Writer seeks information on war-time women's football match played in Alnwick

A new play about the incredible story of women's football in World War One is coming to Alnwick Playhouse in March – and the writer is asking for anyone with artefacts or memories of relatives who played football at the time to contact him.

Thursday, 2nd December 2021, 12:00 pm
Bella Reay, left, and Jennie Morgan, one of the Blyth Spartans cup-winning players.
Bella Reay, left, and Jennie Morgan, one of the Blyth Spartans cup-winning players.

"It's based on the heroic women who flocked into industry once men were conscripted in 1916, following the human carnage of the Somme in 1916," said Ed Waugh of his latest piece, Wor Bella.

"Millions of selfless women filled the domestic employment roles left by men.

"When the phenomenon of women's football in World War One metaphorically exploded throughout the country between 1917/1918, teams were largely based on the munitionettes who were employed in heavy industry like munitions factories, shipyards, steel mills and cable manufacturing."

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Ed continued: "In contrast to teams from industrial heartlands like Middlesbrough, Hartlepool, Darlington, Sunderland, Newcastle, Wallsend and Jarrow, Alnwick never produced a team - that we know of - but the mighty Blyth Spartans Munitions Ladies played a match at St James' Park in the town on May 11, 1918.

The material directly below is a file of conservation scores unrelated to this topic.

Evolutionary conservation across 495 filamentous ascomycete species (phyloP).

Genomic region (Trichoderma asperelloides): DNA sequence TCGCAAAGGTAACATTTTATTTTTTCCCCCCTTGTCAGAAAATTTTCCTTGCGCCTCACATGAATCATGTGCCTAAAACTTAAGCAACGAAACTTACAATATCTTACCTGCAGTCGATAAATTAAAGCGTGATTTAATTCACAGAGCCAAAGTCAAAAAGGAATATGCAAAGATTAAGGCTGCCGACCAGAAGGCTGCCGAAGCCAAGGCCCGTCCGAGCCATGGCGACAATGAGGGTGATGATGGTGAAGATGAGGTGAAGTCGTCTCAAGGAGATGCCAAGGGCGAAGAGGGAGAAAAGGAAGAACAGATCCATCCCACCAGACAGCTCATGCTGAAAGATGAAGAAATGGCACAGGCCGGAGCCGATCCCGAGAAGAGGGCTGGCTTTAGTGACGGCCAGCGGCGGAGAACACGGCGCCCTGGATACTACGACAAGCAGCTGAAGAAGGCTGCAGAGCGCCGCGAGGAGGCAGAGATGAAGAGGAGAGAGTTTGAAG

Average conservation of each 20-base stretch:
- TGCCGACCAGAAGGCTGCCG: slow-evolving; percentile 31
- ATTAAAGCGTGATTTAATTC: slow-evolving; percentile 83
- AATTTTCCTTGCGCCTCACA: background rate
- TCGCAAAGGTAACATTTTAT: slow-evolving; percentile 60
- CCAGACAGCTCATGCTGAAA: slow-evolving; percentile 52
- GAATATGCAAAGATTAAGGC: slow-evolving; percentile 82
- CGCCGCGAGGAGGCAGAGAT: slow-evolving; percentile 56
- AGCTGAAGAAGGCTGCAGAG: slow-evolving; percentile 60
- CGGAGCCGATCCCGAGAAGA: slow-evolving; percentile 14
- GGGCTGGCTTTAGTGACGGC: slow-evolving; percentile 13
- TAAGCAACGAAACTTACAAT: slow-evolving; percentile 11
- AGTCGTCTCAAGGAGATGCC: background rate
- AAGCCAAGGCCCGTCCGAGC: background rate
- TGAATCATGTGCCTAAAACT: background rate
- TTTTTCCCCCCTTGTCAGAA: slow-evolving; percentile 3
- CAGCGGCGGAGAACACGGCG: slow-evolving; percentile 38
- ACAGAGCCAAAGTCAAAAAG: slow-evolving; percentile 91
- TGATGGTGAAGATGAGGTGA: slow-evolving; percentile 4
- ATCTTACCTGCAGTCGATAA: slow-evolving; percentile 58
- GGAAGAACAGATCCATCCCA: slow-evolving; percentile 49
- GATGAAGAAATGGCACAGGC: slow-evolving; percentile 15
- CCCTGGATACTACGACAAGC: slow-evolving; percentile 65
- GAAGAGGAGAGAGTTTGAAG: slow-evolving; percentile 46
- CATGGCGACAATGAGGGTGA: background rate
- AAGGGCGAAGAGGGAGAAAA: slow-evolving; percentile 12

It was a warm-up match a week before Blyth's Munitionettes Cup final against Bolckow Vaughan from Middlesbrough, which Spartans won 5-0 at Ayresome Park, Middlesbrough, in front of 22,000 people."

The Alnwick duel featured Blyth playing Armstrong Whitworth 60 shop in aid of the Alnwick Branch of the Discharged and Demobilised Soldiers' and Sailors' Federation.

"The event raised an impressive £43, the equivalent to £2,600 today," said Ed. "There must have been at least 1,000 people in attendance given the entry fee was 6d (£1.50 equivalent today) and money was deducted for the teams' expenses."

Blyth won the match 4-2 with the famous Bella Reay notching two of the goals. Blyth were undefeated in their 30 matches, during which Bella scored an incredible 133 goals.

"But this is where things get sketchy," said Ed. "Despite raising money for wartime charities and playing in front of thousands, sometimes tens of thousands, of people - the heroic deeds of these selfless football-playing women were barely recorded.

"Sadly, this is the only recorded match played in Alnwick and we'd interested in any more information for the Wor Bella website."

For further details visit www.worbella.co.uk